- The Washington Times - Friday, June 20, 2003

Paul Falzone’s dog is more than a pet. Bard is “my boy,” says Mr. Falzone, and the 10-year-old German shepherd is a constant companion, at home and in the office. He jokes that Bard is “CCO — chief canine officer” of the Right One, the Boston-based dating service of which Mr. Falzone is chief executive officer.

“I’ve been taking my boy to work with me 24/7 since Day One of buying the company,” he said.

Mr. Falzone and Bard could have lots of company across the country today, the fifth annual Take Your Dog to Work Day.

The event was originated in 1999 by Pet Sitters International (PSI), a nonprofit group based in King, N.C. Sponsored by Iams dog food, the day “calls attention to the wonderful companions dogs make and encourages pet adoptions.”

It “allows employees to see firsthand the benefits of the positive impact of pets in the workplace,” says Brad White, founder of Midnight Pass, a company that markets products for pets, including a pet stroller, and is participating in today’s event.

“I have three dogs sitting at my feet,” Mr. White said in a phone interview from his company’s headquarters in Marshfield Hills, Mass. “They’re Belgian barge dogs. They’re called Schepperkes. One is one I purchased, and two I rescued, and they’re the best companions every day.”

A former executive for the Sharper Image, a company specializing in upscale gadgets, Mr. White said he “got into the pet business because it’s a fun business that improves the lives of pets and people.”

“Everybody smiles when they see our products. Almost all our business is by referrals. People say, ‘Hey, where did you get that stroller?’”

Promotion materials for Take Your Dog to Work Day include a good measure of howl-inducing puns and cutesy chatter. The day gives dogs “the chance to earn their kibble,” says the PSI Web site (www.petsit.com). A press release uses a help-wanted motif, offering: “Great ‘bone-fits’ package; some heavy panting may be required.”

Yet the promoters seem entirely serious about their efforts to encourage dog ownership.

“We created this day in hopes that dogless co-workers can see the meaningful relationships enjoyed by their colleagues who are dog parents — and will adopt pets from local animal shelters, humane societies and rescue groups,” Patti Moran, PSI president, says in a press release.

The Washington Humane Society supports Take Your Dog to Work Day.

“We’re for anything that gets dogs out more,” says Liz Marsden, spokeswoman for the society. “We operate two shelters in D.C., and a lot of people hesitate to adopt a dog because they work long hours. So if more people could bring their dogs to work, I would think more people would adopt.”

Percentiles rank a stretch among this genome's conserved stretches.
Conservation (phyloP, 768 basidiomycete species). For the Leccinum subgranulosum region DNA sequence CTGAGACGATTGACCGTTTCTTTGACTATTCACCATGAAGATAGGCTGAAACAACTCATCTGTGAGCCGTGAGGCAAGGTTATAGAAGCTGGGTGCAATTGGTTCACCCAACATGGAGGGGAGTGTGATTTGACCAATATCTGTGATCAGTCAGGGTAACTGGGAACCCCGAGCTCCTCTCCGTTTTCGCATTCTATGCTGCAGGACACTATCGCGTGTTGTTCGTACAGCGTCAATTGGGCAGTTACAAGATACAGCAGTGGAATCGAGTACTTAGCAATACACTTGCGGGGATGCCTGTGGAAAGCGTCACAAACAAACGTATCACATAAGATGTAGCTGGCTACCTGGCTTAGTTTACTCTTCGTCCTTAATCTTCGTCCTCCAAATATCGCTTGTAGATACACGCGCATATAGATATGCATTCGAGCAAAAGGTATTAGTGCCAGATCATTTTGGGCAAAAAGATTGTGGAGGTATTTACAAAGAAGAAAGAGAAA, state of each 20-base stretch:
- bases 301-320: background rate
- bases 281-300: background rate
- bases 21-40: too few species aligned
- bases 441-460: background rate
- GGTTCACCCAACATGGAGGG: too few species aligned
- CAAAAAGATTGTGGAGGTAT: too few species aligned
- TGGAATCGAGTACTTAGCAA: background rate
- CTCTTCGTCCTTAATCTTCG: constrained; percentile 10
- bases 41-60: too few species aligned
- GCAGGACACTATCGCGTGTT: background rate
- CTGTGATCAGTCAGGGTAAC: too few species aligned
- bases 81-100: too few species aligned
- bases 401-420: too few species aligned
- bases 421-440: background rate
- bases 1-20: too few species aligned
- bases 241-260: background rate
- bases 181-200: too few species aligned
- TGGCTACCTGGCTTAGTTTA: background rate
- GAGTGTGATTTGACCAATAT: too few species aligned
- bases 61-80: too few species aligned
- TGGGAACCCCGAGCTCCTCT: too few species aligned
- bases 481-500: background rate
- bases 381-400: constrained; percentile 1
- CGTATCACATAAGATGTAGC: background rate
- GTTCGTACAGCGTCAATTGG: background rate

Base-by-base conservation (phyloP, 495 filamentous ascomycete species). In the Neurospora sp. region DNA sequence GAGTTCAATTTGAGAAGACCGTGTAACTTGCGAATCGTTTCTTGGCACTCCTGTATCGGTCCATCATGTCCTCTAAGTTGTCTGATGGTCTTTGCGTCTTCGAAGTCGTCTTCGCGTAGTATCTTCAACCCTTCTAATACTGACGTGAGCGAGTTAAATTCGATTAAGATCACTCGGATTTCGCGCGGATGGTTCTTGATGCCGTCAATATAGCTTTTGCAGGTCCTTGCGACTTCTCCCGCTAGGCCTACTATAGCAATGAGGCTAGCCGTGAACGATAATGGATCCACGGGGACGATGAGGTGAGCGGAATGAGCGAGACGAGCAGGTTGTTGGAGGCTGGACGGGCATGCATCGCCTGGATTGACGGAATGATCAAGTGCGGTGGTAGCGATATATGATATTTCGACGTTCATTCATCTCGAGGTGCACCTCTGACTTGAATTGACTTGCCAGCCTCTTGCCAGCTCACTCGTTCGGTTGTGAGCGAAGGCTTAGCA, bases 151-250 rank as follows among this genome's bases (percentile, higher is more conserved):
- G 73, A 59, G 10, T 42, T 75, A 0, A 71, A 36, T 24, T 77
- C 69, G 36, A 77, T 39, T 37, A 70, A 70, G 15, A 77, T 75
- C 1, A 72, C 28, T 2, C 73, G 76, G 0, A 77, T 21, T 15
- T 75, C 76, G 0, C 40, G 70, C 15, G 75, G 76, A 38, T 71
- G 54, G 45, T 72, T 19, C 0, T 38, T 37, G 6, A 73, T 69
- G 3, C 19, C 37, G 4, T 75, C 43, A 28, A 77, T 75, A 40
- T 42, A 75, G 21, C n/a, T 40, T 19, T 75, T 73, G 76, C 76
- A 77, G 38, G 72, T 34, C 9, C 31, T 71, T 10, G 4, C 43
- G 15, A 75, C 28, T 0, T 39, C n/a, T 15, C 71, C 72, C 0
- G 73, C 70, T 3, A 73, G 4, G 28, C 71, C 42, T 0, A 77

Dog owners need to be cautious about the type of workplace where they bring their pets, she said.

“People should look at the environment they have at work. Some of the things that probably wouldn’t appeal to dogs would be lots of noise, a lot of chemicals being used in the area — they’re very sensitive — or an environment where they would have to be outside in the heat all day.”

Some dogs will enjoy their day at work more than others, Miss Marsden said: “Generally, dogs who are used to going places with their person would probably adjust best to being in the office all day.”

The United States is a dog-loving nation. The American Veterinary Medical Association says about 36 percent of U.S. households own dogs, compared with 31 percent that own cats. The most popular breeds, the American Kennel Club says, are Labrador retrievers, golden retrievers and German shepherds.

PSI says thousands of companies are participating in Take Your Dog to Work Day, but the practice is daily for some entrepreneurs like Mr. Falzone, who says, “Rank has its privileges. Owning the company helps.”

Mr. Falzone, whose dating service has offices in Falls Church and Columbia, Md., says his 100-pound German shepherd can be intimidating. He jokes that Bard is “vice president in charge of collections,” but says his dog is lovable and well-trained.

“Shepherds are great dogs. They’re great companions, extremely loyal to their owners,” says Mr. Falzone, 46. “They’re very family-oriented, and my work is an extension of my family. We have a very family atmosphere here.”

Bard has made many friends at the company’s Boston headquarters, he says.

“He’ll walk right up next to you, whether you’re on the phone or not, and nudge you if he wants to be petted,” he says. “He gets a dozen walks a day. People who are going to lunch will say, ‘Hey, can I take the dog?’”

But what to do with a dog at the office who needs to, well, take care of business?

“Any good dog owner knows the signal Fido communicates when he needs to relieve himself,” Mr. White says.

Preventing pet accidents is part of a day’s work for Mr. White, whose business offers such products as the Kitty Walk Keyboard Cover and Mouse House, a device to keep pets from jumping onto computers and sending memos to the wrong people.

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